If you’re in the semiconductor, automotive or aviation industry, or especially if you’re doing anything with rollers, the thermal properties of the coatings you use are probably pretty important.  Whether you need a thermal barrier or high thermal conductivity, here are the main issues and key coatings to consider.

 

Thermally Conductive Coatings

What are thermally conductive coatings used for?

  • To help dissipate heat buildup from electrical components, especially to dissipate heat away from plastic components or other elements that could melt

  • To provide cut, galling or abrasion resistance while not impeding heat transfer or heat dissipation

  • In applications where rapid heat transfer is critical (rollers, etc.)

 

Considerations

  • Thin-Film Coatings:  Coatings that supply thermal conductivity are usually less dense, and are applied as thin films.  You may have a hard time finding a coating that provides high thermal conductivity at high densities or thicknesses.  

  • Electrical Dissipation: Because most thermally conductive coatings contain metals, they are likely to be electrically conductive.  Just how electrically conductive they are depends on the polymer base (if any) that the coating has.  The upside?  These coatings will often dissipate electrical charges effectively, helping stop the buildup of static electricity on the surface of the part.

  • Regular Heat Dissipation:  If preventing the buildup of hot spots is particularly important to you, choose your coating carefully.  Certain alloys such as aluminum are more likely to give you more even heat dissipation along the entire surface of the coated part.

 

Coatings to Use

  • Some epoxy coatings can be semi-conductive, depending on how they are blended

  • Polymer-based coatings with aluminum or nickel blended in

  • Thin-film metals such as an aluminum coating, without a polymer base to it

 

 

Thermal Barrier Coatings

What are thermal barrier coatings used for?

  • To protect against heat loss, for example in automotive exhaust systems

  • When there is a need to allow higher operating temperatures while protecting alloys from heat exposure, such as with turbine blades in aviation applications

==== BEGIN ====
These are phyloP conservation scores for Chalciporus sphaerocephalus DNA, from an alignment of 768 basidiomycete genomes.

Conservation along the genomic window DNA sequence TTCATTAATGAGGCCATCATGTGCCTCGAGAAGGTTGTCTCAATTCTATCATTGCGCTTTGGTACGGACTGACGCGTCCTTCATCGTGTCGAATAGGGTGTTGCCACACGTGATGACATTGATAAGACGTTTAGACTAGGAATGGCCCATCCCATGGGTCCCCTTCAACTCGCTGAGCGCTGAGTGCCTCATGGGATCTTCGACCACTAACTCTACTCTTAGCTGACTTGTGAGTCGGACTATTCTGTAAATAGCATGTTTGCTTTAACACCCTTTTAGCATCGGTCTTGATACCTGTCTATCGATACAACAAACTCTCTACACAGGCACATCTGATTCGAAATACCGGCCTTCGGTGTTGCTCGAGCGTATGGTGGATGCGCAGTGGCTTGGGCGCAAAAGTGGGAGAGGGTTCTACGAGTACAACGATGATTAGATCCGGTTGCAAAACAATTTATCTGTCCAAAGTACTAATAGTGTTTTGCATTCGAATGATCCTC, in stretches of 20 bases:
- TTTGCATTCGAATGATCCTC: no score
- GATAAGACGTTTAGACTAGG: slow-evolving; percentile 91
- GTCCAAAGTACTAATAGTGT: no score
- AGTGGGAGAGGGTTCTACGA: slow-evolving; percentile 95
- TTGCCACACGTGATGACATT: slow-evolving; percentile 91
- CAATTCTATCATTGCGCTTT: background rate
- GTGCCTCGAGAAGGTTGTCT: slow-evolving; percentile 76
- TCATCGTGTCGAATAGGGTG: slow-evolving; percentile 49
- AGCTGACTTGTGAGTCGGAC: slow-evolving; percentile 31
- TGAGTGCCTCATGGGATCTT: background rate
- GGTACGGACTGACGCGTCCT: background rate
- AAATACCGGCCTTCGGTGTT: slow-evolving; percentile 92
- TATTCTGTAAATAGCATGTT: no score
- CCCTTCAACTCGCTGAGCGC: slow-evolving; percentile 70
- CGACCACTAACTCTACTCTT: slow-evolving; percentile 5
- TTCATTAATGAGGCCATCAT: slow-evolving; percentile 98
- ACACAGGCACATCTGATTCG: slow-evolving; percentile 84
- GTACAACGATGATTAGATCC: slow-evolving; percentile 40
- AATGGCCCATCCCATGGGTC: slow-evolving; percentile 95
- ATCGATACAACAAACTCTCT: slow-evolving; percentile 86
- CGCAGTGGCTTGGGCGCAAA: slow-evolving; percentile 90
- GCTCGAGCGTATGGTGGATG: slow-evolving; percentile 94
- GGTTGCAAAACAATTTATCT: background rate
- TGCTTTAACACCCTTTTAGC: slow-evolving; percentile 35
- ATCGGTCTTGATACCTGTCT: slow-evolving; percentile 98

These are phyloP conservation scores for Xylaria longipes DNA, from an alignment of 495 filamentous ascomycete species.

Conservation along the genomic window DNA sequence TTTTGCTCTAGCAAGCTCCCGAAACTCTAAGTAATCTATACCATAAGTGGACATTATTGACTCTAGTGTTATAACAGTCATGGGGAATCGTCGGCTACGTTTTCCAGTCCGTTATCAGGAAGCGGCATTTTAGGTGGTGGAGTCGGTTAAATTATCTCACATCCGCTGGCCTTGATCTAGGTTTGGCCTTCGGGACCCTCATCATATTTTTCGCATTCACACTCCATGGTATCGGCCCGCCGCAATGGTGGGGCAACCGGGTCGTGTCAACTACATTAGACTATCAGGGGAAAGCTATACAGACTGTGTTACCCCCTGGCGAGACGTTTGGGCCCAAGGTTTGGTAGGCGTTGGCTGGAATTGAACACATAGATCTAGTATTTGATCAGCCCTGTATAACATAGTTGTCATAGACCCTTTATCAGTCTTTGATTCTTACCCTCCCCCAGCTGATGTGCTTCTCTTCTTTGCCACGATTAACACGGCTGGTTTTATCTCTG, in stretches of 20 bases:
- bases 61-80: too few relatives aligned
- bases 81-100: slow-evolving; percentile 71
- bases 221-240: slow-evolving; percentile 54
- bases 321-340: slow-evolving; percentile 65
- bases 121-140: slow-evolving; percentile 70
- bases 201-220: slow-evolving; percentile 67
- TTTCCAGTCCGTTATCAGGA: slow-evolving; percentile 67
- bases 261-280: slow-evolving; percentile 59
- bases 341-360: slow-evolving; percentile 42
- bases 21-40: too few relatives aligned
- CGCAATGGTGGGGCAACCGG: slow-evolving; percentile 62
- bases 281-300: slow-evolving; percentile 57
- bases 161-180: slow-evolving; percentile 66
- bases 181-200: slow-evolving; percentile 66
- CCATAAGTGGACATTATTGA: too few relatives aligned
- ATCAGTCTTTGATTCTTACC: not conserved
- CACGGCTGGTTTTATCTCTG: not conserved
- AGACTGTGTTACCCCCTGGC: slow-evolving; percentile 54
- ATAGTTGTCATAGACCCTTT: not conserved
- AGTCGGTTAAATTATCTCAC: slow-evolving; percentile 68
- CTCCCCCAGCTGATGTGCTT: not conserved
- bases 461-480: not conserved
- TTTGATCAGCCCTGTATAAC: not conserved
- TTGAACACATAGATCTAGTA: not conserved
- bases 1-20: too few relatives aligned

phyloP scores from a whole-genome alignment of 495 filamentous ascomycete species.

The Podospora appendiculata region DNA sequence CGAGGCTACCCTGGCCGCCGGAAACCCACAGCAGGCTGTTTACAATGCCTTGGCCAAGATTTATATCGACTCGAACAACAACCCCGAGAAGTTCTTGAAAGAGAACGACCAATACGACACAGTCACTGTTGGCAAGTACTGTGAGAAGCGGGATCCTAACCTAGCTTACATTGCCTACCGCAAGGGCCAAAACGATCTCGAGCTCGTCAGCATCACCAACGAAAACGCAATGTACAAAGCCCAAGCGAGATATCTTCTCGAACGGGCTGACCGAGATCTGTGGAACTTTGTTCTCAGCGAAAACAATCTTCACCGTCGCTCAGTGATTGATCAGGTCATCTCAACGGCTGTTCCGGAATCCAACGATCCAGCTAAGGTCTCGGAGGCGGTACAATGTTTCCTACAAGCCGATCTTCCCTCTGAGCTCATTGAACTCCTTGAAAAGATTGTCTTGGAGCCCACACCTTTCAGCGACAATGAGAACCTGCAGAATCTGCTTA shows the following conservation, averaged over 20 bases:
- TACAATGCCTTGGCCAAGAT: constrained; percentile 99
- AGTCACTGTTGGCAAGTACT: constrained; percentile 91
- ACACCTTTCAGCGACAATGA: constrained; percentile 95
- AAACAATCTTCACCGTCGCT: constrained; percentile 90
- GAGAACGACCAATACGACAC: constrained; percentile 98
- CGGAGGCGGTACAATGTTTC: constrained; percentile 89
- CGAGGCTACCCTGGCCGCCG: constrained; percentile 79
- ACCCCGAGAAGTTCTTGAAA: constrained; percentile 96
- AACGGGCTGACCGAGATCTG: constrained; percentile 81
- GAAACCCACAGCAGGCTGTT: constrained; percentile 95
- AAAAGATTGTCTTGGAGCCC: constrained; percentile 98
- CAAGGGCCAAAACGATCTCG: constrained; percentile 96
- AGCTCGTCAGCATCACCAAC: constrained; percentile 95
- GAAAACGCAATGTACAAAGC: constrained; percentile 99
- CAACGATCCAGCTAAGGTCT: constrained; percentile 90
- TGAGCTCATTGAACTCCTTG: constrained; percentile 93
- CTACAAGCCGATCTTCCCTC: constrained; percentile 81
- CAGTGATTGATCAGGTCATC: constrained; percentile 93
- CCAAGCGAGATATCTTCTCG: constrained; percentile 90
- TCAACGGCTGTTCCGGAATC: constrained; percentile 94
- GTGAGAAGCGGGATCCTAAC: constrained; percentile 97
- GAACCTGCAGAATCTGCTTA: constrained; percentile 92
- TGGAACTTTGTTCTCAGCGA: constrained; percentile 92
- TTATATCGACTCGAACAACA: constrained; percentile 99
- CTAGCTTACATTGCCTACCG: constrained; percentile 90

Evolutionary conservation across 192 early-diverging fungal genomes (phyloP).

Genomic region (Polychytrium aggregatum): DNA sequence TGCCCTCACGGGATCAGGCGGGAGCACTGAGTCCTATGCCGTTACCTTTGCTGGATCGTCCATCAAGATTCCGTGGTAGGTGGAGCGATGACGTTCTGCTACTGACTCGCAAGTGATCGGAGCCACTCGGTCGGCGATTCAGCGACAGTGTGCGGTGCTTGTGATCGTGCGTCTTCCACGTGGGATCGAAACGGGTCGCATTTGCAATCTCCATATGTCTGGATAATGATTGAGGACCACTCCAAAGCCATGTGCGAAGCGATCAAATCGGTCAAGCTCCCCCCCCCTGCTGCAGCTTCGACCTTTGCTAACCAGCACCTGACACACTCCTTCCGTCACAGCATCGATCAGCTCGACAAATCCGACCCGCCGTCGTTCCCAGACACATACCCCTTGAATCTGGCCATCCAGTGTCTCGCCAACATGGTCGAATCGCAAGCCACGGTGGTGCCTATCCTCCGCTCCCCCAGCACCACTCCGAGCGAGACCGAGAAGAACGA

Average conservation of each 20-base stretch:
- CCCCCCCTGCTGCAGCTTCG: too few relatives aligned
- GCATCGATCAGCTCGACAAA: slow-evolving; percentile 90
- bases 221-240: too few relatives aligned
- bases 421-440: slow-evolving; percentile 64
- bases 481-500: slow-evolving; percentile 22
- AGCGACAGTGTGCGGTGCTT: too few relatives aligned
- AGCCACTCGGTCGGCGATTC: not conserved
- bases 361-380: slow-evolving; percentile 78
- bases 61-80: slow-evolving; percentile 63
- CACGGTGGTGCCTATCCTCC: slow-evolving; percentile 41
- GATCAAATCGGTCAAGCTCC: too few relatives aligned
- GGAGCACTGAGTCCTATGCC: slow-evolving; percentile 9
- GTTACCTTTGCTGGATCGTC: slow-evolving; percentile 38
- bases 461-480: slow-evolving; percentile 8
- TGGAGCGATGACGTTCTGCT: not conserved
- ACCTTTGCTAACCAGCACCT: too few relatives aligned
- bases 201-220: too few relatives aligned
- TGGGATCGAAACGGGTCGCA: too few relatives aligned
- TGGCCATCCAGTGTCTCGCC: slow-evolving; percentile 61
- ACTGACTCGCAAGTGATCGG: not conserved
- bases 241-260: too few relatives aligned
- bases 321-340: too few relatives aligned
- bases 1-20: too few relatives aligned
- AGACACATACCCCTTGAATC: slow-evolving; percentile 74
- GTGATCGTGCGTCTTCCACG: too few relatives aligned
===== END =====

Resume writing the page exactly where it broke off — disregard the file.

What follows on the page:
Considerations

  • Thickness:  Coatings that supply thermal protection are usually dense and will probably provide more thermal protection at higher thicknesses. You may have a hard time finding a coating that provides high thermal protection at a low density or low thickness.  

 

Coatings to Use

  • Industrial vinyl-based coatings are the most commonly used coatings for thermal barrier properties

  • Halar® ECTFE by Solvay Solexis can be used as an effective thermal barrier.  Halar is a coating that can be built up to high thicknesses, and will provide additional thermal protection as more thickness is built up.

  • Many basic powder coatings such as epoxy or urethane will provide some thermal protection when applied correctly.  Here again, the level of thermal protection will depend on the thickness level, and also on the blend of the powder coating.

 

 

Although we are primarily a coating applications company, at AIC we can blend a custom coating (or work with our suppliers to create a custom coating) that provides the right mix or properties, including the thermal property you’re looking for.  Have a technical question or need more specific advice about what’s possible? Contact AIC’s COO Dave Arney at (866) 858-9881, or submit your question through the form on the AIC website.

Thermal Conductivity and Thermal Barriers: What to Consider and Coatings that Work

AIC Staff Writers, December 2013

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